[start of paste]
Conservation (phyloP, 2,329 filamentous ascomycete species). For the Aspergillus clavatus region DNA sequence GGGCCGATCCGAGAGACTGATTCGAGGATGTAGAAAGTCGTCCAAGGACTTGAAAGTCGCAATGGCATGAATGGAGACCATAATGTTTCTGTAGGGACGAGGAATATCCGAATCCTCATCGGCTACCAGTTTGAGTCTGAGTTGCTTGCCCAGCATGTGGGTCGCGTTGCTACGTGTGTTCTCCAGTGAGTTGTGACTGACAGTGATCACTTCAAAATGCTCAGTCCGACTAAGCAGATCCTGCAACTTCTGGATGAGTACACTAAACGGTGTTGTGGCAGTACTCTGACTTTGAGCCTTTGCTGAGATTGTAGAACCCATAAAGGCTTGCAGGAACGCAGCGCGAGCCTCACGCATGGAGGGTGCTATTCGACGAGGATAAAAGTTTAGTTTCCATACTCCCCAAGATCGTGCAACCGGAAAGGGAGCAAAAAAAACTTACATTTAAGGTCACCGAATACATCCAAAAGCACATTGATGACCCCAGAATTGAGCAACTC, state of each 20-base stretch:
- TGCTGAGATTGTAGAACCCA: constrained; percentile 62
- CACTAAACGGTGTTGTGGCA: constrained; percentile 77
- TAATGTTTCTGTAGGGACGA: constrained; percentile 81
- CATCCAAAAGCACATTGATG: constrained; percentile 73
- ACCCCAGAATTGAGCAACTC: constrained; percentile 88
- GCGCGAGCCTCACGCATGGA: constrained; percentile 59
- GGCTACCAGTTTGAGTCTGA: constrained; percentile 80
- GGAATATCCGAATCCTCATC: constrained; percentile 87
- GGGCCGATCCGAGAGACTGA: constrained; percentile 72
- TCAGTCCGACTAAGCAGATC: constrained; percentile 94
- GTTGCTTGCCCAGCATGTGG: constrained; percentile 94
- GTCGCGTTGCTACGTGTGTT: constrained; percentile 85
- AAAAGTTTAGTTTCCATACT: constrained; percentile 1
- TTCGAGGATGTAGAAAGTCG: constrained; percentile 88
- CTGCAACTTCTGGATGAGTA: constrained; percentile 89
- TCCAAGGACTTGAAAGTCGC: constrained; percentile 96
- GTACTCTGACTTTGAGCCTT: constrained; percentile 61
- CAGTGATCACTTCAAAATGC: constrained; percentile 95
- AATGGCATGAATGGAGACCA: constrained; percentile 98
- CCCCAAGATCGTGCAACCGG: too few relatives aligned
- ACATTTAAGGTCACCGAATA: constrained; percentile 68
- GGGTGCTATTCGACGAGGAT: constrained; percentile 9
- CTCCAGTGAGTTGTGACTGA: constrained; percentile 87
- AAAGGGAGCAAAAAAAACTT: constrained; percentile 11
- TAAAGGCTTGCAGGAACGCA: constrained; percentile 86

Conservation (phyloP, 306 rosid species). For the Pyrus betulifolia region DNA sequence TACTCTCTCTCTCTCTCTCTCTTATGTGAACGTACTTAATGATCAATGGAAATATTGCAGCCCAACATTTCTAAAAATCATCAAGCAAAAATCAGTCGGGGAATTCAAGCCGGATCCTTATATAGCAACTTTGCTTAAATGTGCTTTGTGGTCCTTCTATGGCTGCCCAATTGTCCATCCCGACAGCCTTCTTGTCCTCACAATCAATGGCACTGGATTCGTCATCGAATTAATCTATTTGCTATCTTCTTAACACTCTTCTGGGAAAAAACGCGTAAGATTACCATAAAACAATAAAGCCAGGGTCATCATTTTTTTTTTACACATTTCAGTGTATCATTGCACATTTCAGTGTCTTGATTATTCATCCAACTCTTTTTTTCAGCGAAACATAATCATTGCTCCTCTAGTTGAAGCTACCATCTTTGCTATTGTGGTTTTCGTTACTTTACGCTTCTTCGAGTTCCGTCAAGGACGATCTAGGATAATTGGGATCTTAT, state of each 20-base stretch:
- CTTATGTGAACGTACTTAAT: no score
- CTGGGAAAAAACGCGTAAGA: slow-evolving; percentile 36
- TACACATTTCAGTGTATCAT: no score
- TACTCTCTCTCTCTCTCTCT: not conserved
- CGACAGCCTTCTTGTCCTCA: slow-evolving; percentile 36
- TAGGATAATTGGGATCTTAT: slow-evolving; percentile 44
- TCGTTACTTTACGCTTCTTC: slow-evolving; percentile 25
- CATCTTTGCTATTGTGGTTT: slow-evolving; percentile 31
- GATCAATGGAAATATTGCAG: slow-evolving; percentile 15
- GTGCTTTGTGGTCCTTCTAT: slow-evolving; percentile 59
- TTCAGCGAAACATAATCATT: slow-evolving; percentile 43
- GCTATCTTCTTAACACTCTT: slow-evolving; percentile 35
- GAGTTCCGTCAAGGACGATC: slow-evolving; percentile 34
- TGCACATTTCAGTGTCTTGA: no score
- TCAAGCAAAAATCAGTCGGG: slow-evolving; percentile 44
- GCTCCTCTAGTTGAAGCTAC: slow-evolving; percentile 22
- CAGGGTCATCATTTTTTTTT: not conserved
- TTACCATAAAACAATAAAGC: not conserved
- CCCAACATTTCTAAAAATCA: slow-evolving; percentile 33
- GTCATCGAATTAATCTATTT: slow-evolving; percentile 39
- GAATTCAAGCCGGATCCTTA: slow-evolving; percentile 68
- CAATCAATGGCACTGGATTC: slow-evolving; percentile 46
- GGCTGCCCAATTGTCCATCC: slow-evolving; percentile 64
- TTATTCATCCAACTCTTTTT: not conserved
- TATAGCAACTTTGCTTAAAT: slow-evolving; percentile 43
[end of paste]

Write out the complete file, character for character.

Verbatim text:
Conservation (phyloP, 2,329 filamentous ascomycete species). For the Aspergillus clavatus region DNA sequence GGGCCGATCCGAGAGACTGATTCGAGGATGTAGAAAGTCGTCCAAGGACTTGAAAGTCGCAATGGCATGAATGGAGACCATAATGTTTCTGTAGGGACGAGGAATATCCGAATCCTCATCGGCTACCAGTTTGAGTCTGAGTTGCTTGCCCAGCATGTGGGTCGCGTTGCTACGTGTGTTCTCCAGTGAGTTGTGACTGACAGTGATCACTTCAAAATGCTCAGTCCGACTAAGCAGATCCTGCAACTTCTGGATGAGTACACTAAACGGTGTTGTGGCAGTACTCTGACTTTGAGCCTTTGCTGAGATTGTAGAACCCATAAAGGCTTGCAGGAACGCAGCGCGAGCCTCACGCATGGAGGGTGCTATTCGACGAGGATAAAAGTTTAGTTTCCATACTCCCCAAGATCGTGCAACCGGAAAGGGAGCAAAAAAAACTTACATTTAAGGTCACCGAATACATCCAAAAGCACATTGATGACCCCAGAATTGAGCAACTC, state of each 20-base stretch:
- TGCTGAGATTGTAGAACCCA: constrained; percentile 62
- CACTAAACGGTGTTGTGGCA: constrained; percentile 77
- TAATGTTTCTGTAGGGACGA: constrained; percentile 81
- CATCCAAAAGCACATTGATG: constrained; percentile 73
- ACCCCAGAATTGAGCAACTC: constrained; percentile 88
- GCGCGAGCCTCACGCATGGA: constrained; percentile 59
- GGCTACCAGTTTGAGTCTGA: constrained; percentile 80
- GGAATATCCGAATCCTCATC: constrained; percentile 87
- GGGCCGATCCGAGAGACTGA: constrained; percentile 72
- TCAGTCCGACTAAGCAGATC: constrained; percentile 94
- GTTGCTTGCCCAGCATGTGG: constrained; percentile 94
- GTCGCGTTGCTACGTGTGTT: constrained; percentile 85
- AAAAGTTTAGTTTCCATACT: constrained; percentile 1
- TTCGAGGATGTAGAAAGTCG: constrained; percentile 88
- CTGCAACTTCTGGATGAGTA: constrained; percentile 89
- TCCAAGGACTTGAAAGTCGC: constrained; percentile 96
- GTACTCTGACTTTGAGCCTT: constrained; percentile 61
- CAGTGATCACTTCAAAATGC: constrained; percentile 95
- AATGGCATGAATGGAGACCA: constrained; percentile 98
- CCCCAAGATCGTGCAACCGG: too few relatives aligned
- ACATTTAAGGTCACCGAATA: constrained; percentile 68
- GGGTGCTATTCGACGAGGAT: constrained; percentile 9
- CTCCAGTGAGTTGTGACTGA: constrained; percentile 87
- AAAGGGAGCAAAAAAAACTT: constrained; percentile 11
- TAAAGGCTTGCAGGAACGCA: constrained; percentile 86

Conservation (phyloP, 306 rosid species). For the Pyrus betulifolia region DNA sequence TACTCTCTCTCTCTCTCTCTCTTATGTGAACGTACTTAATGATCAATGGAAATATTGCAGCCCAACATTTCTAAAAATCATCAAGCAAAAATCAGTCGGGGAATTCAAGCCGGATCCTTATATAGCAACTTTGCTTAAATGTGCTTTGTGGTCCTTCTATGGCTGCCCAATTGTCCATCCCGACAGCCTTCTTGTCCTCACAATCAATGGCACTGGATTCGTCATCGAATTAATCTATTTGCTATCTTCTTAACACTCTTCTGGGAAAAAACGCGTAAGATTACCATAAAACAATAAAGCCAGGGTCATCATTTTTTTTTTACACATTTCAGTGTATCATTGCACATTTCAGTGTCTTGATTATTCATCCAACTCTTTTTTTCAGCGAAACATAATCATTGCTCCTCTAGTTGAAGCTACCATCTTTGCTATTGTGGTTTTCGTTACTTTACGCTTCTTCGAGTTCCGTCAAGGACGATCTAGGATAATTGGGATCTTAT, state of each 20-base stretch:
- CTTATGTGAACGTACTTAAT: no score
- CTGGGAAAAAACGCGTAAGA: slow-evolving; percentile 36
- TACACATTTCAGTGTATCAT: no score
- TACTCTCTCTCTCTCTCTCT: not conserved
- CGACAGCCTTCTTGTCCTCA: slow-evolving; percentile 36
- TAGGATAATTGGGATCTTAT: slow-evolving; percentile 44
- TCGTTACTTTACGCTTCTTC: slow-evolving; percentile 25
- CATCTTTGCTATTGTGGTTT: slow-evolving; percentile 31
- GATCAATGGAAATATTGCAG: slow-evolving; percentile 15
- GTGCTTTGTGGTCCTTCTAT: slow-evolving; percentile 59
- TTCAGCGAAACATAATCATT: slow-evolving; percentile 43
- GCTATCTTCTTAACACTCTT: slow-evolving; percentile 35
- GAGTTCCGTCAAGGACGATC: slow-evolving; percentile 34
- TGCACATTTCAGTGTCTTGA: no score
- TCAAGCAAAAATCAGTCGGG: slow-evolving; percentile 44
- GCTCCTCTAGTTGAAGCTAC: slow-evolving; percentile 22
- CAGGGTCATCATTTTTTTTT: not conserved
- TTACCATAAAACAATAAAGC: not conserved
- CCCAACATTTCTAAAAATCA: slow-evolving; percentile 33
- GTCATCGAATTAATCTATTT: slow-evolving; percentile 39
- GAATTCAAGCCGGATCCTTA: slow-evolving; percentile 68
- CAATCAATGGCACTGGATTC: slow-evolving; percentile 46
- GGCTGCCCAATTGTCCATCC: slow-evolving; percentile 64
- TTATTCATCCAACTCTTTTT: not conserved
- TATAGCAACTTTGCTTAAAT: slow-evolving; percentile 43